How do plants sense the nearness and presence of neighbors? If there are neighbors, how does the morphology of many crop plants change in response? How do these alterations change the ability of plants to intercept solar radiation and perform photosynthesis? These questions are all part of the exciting subject area of crop physiology. Crop physiology is the investigation of the plant processes driving growth, development, and economic production by crop plants.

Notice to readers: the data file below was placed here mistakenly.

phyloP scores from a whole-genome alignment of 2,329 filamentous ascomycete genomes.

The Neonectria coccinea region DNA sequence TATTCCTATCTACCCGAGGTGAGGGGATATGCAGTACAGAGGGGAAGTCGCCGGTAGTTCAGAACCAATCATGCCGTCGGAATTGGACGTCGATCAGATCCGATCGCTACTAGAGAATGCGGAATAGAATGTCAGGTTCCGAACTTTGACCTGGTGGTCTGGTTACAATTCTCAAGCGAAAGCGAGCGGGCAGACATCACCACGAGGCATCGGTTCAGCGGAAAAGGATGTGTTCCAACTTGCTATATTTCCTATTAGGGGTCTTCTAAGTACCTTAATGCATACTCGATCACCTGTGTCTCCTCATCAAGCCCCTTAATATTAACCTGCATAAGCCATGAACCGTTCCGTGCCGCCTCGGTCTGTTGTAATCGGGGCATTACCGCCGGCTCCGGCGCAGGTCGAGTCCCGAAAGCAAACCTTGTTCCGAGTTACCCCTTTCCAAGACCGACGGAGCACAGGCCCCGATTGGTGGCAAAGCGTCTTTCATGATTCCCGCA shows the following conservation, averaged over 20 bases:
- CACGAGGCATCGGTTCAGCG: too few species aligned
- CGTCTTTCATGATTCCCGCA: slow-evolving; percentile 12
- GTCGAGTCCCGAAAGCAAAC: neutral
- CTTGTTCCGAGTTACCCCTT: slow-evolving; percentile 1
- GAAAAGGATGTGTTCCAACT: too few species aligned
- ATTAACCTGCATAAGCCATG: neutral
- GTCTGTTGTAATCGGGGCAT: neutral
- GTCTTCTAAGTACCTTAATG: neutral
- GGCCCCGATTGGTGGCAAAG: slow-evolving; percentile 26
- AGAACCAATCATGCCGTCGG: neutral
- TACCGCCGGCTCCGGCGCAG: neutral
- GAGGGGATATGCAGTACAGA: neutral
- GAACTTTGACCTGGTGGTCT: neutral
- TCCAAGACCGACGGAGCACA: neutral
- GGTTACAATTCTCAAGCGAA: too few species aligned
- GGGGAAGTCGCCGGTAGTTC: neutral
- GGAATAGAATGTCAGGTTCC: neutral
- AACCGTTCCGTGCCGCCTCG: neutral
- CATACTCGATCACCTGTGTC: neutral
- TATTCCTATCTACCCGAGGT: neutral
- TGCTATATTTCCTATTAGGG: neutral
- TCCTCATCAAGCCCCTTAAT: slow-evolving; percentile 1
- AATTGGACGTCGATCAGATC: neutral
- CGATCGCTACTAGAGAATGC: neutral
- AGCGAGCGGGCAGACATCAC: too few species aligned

Crop physiologists use basic and applied research to understand how plants operate. They focus on whole plants and plant communities more so than individual plant organs or cells because most of the processes that control yield operate at the whole plant level with an intimate interaction with the environment. Consequently most crop physiology research is conducted in the field or in near-field environments of greenhouses or growth chambers. Crop physiologists examine primary production including photosynthesis, respiration, nitrogen fixation and nutrient uptake. How produced assimilates are utilized for growth and yield attainment are also analyzed. Further, how plants and these processes are affected by the environment, whether biotic or abiotic, is of major importance. Research in crop physiology has had major impacts on agricultural practices and our knowledge of life as we know it. Most of all, being a crop physiologist is fun!